"Where next?" Edward Frederick Brewtnall (1846-1902) . I liked the image.
Daily Thoughts 8/10/2009
Today has been another steady day. I finished weeding the 700s on the main floor and am going to start weeding the 800s. 800s is literature and poetry. It is used a lot in our library. It is probably the closest part of our collection to an academic collection. There are a lot of university press titles in this part of the collection. We buy a lot of books on writing, poetry, and literary criticism.
We are slowly clearing out the storage area for technical services. There are a lot of gift books that need to be processed as well as books which either need to be rebound or replaced. I like sorting through gift books. I find it relaxing.
I've been also keeping up the current events display. I added a few books on stem cells to the display today. I also pulled out some books from the "new arrivals" section to put in the main collection.
I read a little bit more of Keeping Customers on the train here. The authors are writing about how sales is increasingly being combined with technology. This means items that are being sold are being customized for the user. This leads to more consultative selling and longer relationships between the seller and the buyer because of increasingly longer service and maintenance contracts.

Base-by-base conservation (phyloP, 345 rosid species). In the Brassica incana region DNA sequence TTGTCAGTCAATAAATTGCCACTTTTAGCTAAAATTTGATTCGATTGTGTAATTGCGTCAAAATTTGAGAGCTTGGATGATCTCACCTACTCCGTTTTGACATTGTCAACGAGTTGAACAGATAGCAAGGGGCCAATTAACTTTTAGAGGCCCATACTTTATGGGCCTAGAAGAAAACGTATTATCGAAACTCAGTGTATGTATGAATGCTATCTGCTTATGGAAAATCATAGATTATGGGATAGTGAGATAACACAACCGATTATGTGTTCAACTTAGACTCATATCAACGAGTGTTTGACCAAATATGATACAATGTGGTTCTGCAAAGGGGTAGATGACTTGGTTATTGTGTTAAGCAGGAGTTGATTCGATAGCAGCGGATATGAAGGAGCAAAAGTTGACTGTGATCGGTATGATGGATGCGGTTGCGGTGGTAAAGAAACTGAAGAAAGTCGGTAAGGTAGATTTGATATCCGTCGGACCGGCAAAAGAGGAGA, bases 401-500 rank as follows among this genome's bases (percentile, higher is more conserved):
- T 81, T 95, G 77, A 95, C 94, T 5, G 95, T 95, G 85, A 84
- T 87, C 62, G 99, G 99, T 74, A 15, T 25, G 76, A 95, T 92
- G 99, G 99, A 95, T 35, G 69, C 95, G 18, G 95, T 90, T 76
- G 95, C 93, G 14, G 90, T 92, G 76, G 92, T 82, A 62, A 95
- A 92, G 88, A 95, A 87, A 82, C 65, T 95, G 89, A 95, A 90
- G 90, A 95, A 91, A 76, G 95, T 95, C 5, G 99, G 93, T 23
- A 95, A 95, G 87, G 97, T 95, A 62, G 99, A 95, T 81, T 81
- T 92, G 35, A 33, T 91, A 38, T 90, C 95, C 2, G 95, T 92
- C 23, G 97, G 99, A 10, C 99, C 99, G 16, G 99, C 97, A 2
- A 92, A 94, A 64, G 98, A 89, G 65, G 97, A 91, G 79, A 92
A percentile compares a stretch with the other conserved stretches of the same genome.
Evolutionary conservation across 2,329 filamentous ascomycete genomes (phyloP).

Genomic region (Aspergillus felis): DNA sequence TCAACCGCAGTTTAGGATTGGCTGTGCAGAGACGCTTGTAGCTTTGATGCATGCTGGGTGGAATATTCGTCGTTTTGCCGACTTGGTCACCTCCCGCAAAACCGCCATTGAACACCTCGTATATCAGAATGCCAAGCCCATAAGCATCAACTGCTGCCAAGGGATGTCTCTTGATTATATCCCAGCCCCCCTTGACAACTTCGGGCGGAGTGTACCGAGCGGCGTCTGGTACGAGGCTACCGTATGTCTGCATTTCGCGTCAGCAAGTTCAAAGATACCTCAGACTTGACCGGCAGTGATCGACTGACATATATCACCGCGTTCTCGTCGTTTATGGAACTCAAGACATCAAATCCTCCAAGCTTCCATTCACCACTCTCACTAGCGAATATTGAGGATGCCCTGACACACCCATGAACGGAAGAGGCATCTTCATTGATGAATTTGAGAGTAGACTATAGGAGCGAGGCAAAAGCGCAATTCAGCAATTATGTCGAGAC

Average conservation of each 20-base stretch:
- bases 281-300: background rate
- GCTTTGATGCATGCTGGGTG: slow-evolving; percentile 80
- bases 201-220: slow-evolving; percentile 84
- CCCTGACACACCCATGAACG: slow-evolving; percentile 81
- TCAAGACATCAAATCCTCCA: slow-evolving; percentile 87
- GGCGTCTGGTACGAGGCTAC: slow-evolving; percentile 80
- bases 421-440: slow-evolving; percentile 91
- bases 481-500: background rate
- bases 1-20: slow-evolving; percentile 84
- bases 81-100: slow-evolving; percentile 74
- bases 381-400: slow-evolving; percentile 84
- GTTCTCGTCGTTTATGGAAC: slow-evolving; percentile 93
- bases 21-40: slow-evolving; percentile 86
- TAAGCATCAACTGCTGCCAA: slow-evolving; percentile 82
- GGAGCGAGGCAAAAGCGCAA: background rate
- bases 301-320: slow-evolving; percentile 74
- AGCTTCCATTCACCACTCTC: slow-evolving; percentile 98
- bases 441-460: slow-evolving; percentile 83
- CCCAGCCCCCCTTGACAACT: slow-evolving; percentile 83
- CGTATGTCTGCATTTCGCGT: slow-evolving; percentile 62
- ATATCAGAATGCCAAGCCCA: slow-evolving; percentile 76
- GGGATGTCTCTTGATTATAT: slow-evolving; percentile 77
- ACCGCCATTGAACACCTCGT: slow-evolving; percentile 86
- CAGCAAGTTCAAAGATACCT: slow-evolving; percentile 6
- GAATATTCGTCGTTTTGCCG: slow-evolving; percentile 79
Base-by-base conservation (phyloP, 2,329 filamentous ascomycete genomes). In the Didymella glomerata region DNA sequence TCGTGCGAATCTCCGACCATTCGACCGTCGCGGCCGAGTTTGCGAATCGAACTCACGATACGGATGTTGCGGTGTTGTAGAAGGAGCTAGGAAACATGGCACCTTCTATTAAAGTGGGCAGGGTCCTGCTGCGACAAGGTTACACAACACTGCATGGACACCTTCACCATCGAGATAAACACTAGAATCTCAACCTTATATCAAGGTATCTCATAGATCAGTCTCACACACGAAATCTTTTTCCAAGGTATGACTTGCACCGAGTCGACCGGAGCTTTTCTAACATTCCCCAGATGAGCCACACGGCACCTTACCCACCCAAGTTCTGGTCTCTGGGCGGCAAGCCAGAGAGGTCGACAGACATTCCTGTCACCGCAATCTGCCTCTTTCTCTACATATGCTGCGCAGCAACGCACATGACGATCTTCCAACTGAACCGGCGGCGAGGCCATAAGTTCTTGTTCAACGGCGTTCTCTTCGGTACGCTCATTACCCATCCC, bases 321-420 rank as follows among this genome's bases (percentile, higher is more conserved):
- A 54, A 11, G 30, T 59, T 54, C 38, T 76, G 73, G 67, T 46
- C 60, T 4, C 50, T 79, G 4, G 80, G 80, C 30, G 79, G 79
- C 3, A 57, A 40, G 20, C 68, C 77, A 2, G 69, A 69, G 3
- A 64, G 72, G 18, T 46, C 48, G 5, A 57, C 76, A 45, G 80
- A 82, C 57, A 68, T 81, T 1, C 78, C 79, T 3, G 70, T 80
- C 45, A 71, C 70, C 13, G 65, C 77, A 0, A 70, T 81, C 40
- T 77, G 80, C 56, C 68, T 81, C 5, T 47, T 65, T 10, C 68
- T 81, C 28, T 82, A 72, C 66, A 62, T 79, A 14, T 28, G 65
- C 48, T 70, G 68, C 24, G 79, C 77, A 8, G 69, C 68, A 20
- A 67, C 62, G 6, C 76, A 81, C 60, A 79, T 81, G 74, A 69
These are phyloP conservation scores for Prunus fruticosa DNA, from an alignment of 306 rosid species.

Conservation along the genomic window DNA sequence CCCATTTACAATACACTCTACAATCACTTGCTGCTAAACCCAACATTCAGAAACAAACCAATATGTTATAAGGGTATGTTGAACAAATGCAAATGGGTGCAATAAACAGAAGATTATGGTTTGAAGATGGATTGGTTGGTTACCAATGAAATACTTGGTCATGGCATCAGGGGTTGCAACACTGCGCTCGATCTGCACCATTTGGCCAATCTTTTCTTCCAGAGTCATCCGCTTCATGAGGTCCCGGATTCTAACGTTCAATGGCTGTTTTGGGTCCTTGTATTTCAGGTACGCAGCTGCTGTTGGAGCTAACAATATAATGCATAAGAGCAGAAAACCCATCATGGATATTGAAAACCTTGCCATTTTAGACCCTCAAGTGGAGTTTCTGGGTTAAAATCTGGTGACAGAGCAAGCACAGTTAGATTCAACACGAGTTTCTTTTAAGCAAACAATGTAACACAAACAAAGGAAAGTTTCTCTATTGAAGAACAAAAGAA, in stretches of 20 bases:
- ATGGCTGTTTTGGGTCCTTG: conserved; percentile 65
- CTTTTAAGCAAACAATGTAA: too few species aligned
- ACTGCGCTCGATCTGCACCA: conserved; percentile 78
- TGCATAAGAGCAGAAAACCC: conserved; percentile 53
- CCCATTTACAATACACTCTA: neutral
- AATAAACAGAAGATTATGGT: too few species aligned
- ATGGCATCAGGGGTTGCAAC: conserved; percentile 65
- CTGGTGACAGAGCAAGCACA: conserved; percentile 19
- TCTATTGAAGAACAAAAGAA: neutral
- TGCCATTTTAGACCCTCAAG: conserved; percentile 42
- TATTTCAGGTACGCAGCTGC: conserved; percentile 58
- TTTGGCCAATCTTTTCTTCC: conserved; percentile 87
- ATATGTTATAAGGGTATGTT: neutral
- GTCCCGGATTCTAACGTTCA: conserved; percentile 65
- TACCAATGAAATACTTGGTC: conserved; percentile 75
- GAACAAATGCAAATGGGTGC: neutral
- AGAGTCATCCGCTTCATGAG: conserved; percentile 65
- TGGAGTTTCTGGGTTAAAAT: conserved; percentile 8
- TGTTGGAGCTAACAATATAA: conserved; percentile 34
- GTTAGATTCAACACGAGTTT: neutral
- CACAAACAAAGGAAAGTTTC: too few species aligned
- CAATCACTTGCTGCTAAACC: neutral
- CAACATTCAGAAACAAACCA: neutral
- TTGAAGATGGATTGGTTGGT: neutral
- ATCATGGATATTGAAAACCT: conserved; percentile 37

I also picked up two more books to read; Halo The Fall of Reach by Eric Nylund and The Management Myth Why Experts Keep Getting It Wrong by Matthew Stewart.
I tried to read a bit of Halo Fall of Reach but could not get into it. The opening exactly matched what it was like playing an arcade game when I was a teenager. Because I don't play Halo, I must not get the book very well. It seems like the kind of book where you finish playing the game and when you are the subway, you can't play the game so you read the book instead because you are so totally sucked into the game you might have a hard time thinking of anything else. For me, it did not click. I am sure that it would click for Halo players though. It reminds me a bit of the kind of book which a hardcore Star Trek or Buck Rogers fan would read after watching five hours of television reruns.